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ancient baptismal font

a source of the Apostles’ Creed

ancient baptismal font
Early Church baptismal font

Gregory wanted to become a Christian. Part of that secret, underground group in this, one of the early centuries after Jesus. Gregory had been prepared over a period, but still didn’t know exactly what would happen this night.

There was fasting, praying, reading, singing all night…

Before dawn he was faced West and asked if he renounced the darkness, Satan, all evil. Gregory, not sure what exact words to say, just said yes.

He was turned to face the dawn beginning in the Easter morning…

Then, naked, Gregory was taken to stand in water.

Do you believe in, do you commit yourself to, do you trust in, God, the Father almighty,
creator of heaven and earth?
Gregory hesitates for a moment: “… ummm – yes.”

He is grabbed – dunked under the water. And held there. He feels he is drowning. Dying.
Gregory finally comes up coughing. Spluttering.

Do you believe in Jesus Christ, God’s only Son, our Lord,
who was conceived by the Holy Spirit,
born of the Virgin Mary,
suffered under Pontius Pilate,
was crucified, died, and was buried;
he descended to the dead.
On the third day he rose again;
he ascended into heaven,
is seated at the right hand of the Father,
and will come again
to judge the living and the dead?

“Yes!” He holds his nose. Under he goes again.

Gregory, do you believe in the Holy Spirit,
the holy catholic Church,
the communion of saints,
the forgiveness of sins,
the resurrection of the body,
and the life everlasting?

“Yes.” Under the third time.

So there you have the nascent Apostles’ Creed.

Ps. We tend to read “baptizing them in the name of the Father and of the Son and of the Holy Spirit,” as instructions for words to be used as a sort of incantation. And end up debating which incantation to use when it says, “be baptized every one of you in the name of Jesus Christ”. Or, “they were baptized in the name of the Lord Jesus.” Some then go to pronouncing the following over someone being baptised: “I baptise you in the name of the Lord Jesus Christ, even in the name of the Father and of the Son and of the Holy Spirit.” Furthermore identifying “Lord” with “Father”; “Jesus” with “Son”; and “Christ” with “Spirit”. When all the while the texts were using “in the name of” to mean “on behalf of” and “into the nature of” not in our contemporary incantation way at all – as our story above illustrates.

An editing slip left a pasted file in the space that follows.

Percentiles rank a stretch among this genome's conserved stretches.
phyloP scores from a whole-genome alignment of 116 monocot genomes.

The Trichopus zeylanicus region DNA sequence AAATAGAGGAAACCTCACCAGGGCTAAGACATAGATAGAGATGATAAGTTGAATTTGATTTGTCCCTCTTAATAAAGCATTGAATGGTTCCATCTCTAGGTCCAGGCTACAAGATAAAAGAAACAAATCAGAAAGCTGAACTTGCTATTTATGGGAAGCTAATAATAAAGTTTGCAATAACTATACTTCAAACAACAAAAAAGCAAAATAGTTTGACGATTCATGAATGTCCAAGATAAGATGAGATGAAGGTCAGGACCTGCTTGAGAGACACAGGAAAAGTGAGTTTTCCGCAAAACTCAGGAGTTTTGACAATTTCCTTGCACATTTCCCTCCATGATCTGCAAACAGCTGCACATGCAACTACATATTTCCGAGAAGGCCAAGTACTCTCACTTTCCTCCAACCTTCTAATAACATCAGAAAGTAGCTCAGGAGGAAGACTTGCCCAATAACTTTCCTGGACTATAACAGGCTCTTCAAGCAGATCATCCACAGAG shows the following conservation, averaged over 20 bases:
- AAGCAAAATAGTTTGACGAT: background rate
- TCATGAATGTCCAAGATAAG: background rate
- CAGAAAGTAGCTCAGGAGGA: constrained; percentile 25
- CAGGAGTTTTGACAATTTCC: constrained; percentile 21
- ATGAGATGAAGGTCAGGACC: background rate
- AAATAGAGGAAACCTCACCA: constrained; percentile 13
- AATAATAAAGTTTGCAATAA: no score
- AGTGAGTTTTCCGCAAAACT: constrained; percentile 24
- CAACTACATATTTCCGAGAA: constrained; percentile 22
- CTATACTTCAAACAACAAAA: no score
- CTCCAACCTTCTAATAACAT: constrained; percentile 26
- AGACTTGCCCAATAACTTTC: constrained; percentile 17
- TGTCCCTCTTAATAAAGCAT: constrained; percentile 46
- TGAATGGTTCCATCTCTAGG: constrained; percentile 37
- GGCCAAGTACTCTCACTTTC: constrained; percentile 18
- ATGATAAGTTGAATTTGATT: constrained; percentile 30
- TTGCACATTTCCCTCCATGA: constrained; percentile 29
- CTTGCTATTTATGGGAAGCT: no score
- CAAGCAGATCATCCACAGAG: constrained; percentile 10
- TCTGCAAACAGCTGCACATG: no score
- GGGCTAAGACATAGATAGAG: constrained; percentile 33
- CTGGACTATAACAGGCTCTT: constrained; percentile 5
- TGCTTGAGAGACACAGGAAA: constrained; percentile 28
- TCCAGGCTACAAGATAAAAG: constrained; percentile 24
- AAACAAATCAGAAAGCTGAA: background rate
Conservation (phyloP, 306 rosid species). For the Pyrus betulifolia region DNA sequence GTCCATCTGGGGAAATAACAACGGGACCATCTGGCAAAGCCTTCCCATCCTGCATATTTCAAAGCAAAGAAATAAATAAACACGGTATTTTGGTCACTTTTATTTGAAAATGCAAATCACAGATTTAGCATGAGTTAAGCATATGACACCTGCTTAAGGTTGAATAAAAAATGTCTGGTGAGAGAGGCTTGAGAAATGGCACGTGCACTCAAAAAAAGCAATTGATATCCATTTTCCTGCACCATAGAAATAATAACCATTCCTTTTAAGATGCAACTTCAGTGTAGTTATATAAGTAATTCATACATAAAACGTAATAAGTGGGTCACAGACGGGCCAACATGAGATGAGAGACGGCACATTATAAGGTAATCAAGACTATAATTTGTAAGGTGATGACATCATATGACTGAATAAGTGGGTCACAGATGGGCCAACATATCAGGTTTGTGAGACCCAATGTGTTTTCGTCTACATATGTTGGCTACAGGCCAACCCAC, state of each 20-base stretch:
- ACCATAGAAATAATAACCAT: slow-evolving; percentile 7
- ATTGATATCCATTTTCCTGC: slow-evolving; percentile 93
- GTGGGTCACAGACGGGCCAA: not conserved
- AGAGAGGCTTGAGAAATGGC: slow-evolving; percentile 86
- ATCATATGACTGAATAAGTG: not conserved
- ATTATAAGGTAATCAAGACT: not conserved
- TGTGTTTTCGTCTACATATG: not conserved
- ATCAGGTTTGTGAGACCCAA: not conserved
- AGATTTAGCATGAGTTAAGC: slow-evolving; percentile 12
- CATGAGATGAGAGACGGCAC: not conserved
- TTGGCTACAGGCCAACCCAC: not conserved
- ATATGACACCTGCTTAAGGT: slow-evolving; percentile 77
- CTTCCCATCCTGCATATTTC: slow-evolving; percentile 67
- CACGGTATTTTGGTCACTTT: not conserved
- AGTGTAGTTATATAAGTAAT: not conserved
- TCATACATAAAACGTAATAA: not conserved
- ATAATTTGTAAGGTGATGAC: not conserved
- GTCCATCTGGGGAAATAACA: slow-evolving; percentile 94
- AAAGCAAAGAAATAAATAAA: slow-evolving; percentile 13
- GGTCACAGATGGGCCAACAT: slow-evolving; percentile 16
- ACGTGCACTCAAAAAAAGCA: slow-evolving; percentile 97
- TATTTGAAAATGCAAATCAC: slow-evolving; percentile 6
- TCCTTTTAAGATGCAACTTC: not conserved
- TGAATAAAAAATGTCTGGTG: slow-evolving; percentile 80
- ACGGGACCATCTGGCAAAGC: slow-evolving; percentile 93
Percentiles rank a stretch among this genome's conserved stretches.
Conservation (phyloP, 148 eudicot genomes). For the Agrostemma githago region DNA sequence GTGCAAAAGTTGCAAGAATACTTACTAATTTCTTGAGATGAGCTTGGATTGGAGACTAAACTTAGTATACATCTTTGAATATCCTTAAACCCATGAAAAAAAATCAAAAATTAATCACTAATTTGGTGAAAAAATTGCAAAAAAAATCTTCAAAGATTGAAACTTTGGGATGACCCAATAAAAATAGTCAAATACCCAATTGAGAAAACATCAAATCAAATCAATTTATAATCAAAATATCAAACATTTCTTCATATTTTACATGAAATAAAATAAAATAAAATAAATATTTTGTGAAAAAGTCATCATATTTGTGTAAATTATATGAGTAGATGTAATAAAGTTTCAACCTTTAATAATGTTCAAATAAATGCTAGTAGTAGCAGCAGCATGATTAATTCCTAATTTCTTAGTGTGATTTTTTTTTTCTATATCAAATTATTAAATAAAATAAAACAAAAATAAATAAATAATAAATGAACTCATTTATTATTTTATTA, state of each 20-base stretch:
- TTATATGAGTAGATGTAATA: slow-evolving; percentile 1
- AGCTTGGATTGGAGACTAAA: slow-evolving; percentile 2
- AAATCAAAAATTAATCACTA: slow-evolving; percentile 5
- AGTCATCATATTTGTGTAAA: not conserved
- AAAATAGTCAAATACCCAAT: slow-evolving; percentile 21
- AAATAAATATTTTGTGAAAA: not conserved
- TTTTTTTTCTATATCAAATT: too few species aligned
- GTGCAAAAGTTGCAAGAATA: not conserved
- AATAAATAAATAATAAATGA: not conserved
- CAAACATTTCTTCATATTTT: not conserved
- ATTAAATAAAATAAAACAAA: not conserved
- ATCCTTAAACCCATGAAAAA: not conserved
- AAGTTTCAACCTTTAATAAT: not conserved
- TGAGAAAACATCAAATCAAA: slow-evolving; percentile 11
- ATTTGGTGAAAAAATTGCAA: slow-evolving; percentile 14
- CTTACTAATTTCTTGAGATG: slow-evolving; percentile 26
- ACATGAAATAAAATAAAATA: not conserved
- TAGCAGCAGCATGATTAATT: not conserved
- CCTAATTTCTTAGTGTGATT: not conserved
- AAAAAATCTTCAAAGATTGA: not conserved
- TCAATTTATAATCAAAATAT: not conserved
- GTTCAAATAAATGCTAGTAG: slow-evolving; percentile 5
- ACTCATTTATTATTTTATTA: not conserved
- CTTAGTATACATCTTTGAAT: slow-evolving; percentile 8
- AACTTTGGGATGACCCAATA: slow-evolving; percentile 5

This is the third in a series:
The first is Apostles’ Creed.
The second is I believe in God.

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7 thoughts on “a source of the Apostles’ Creed”

  1. Brynn Wallace

    The full immersion baptism is what the old fundamentalist churches have always done and is exactly how you say with the recitation of the Holy Trinity. At sixteen it was my first experience with the Holy Spirit entering my presence and the awe-inspiring act of my friend speaking in tongues next to me. It showed me what real faith means and why you should never stop believing.

  2. Catholic Mass on TV Sunday said “descended into Hell” instead of what I’m used to hearing – descended to the dead. Really, Hell? I was kind of shocked actually – like I never heard that before.

      1. Yes, that’s the way I’ve always heard it: “descended into Hell”. I’ve tried researching this online and asked a good friend of mine who is active in Bible study what this means but never really got a satisfactory answer.

        If you could clear this up it would be great!

    1. Thanks, Craig, for your encouragement. Not sure what you mean by “source” – I wrote it, otherwise I would have credited it. It is based on my reading of early church liturgies, instructions, homilies, and writings. Is that what you mean? Blessings.

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